I can hear people talking;
they are describing everything I do.
Just as I’ve finished writing this, I hear them say
that I can hear, that I can see,
that I can understand that I can do these things.

This is how I’m practising poetry.
I think the strangers – the young men – have left.
It’s afternoon now, it’s necessary to have some tea.
Let me do that, I’ll ask Buchi for tea.
I’ve returned to writing on the pages of this notebook
after coming back from Buchi’s place.
This poem has become a nice physical phenomena.

Buchi’s not at home. I’ve asked
her eldest daughter to make some tea.
I think I’ll go to Ranjit’s shop. (translation mine)

Reading this poem – and the rest, all touched by the same instinct to let the poetic be touched by this unpredictability of life – had taken me to Chaudhuri’s literary philosophy repeatedly. One of the things I’d become conscious of while reading Friend of My Youth, though I’d of course encountered it before, in all his writings, and even in his music, was that it was a search for a form that could hold the unpredictability and unexpectedness of life. The exhibition catalogue appropriately states that Chaudhuri ‘experiments with form, and is a thinker on form and experimentation’ – in his recent lectures he’s been talking about ‘forms of uselessness’, of how the poetic, the essentially ‘useless’, say sleeping, and anything that cannot be driven or created by intention, has a form separate and distinct from that moulded by intention (think of the difference between a poem and a news report, for instance). By that definition, where I’m standing is a useless city – but this is a magical uselessness (that the stuff of magic and fantasy is essentially useless is something we often forget), and I’m so enchanted that it is only after some time that I return to myself, even though not completely. And I’m not sure whether I am myself or still Binoy Majumdar.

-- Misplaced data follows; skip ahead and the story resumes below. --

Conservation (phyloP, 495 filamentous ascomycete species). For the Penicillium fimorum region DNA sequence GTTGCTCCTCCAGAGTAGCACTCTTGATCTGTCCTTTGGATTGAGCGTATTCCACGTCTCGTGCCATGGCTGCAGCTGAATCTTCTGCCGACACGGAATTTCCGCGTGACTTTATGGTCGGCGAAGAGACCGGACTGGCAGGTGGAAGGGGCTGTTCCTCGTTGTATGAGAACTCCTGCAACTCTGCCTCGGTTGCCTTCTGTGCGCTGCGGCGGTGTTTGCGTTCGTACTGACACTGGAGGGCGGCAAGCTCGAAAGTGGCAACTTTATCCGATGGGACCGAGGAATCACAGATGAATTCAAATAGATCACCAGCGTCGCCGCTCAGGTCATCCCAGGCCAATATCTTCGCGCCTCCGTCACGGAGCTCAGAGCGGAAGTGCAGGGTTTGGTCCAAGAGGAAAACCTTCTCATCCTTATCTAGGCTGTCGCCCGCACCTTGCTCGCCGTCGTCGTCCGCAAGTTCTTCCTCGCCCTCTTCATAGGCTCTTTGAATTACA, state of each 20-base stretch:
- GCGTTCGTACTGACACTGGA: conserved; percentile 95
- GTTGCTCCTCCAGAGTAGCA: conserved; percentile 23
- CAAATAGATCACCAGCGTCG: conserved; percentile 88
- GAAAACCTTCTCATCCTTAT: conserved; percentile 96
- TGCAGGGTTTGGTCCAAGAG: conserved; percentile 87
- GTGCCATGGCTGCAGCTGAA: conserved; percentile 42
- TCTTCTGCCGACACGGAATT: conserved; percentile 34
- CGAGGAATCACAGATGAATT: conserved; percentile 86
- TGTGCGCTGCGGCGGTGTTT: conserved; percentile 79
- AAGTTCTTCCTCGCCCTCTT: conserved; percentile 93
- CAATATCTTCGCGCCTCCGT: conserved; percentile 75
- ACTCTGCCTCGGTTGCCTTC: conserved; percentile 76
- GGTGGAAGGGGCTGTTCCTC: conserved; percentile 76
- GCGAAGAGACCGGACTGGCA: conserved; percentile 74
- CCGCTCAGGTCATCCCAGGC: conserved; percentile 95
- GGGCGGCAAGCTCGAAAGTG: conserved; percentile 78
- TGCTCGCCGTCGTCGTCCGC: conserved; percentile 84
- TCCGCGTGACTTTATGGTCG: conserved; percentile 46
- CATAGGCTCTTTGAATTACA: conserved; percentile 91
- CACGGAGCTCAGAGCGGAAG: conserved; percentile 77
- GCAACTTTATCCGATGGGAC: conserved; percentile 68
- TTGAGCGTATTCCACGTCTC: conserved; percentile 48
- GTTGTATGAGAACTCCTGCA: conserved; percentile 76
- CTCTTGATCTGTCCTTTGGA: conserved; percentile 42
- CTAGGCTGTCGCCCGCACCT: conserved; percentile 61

At first I meet the sweet shop owners of Calcutta – men whose photographs Chaudhuri, in what must have been a moment of epiphany, identifies as belonging to the tradition of ‘Great Men’.


Here is Chaudhuri, in his concept note: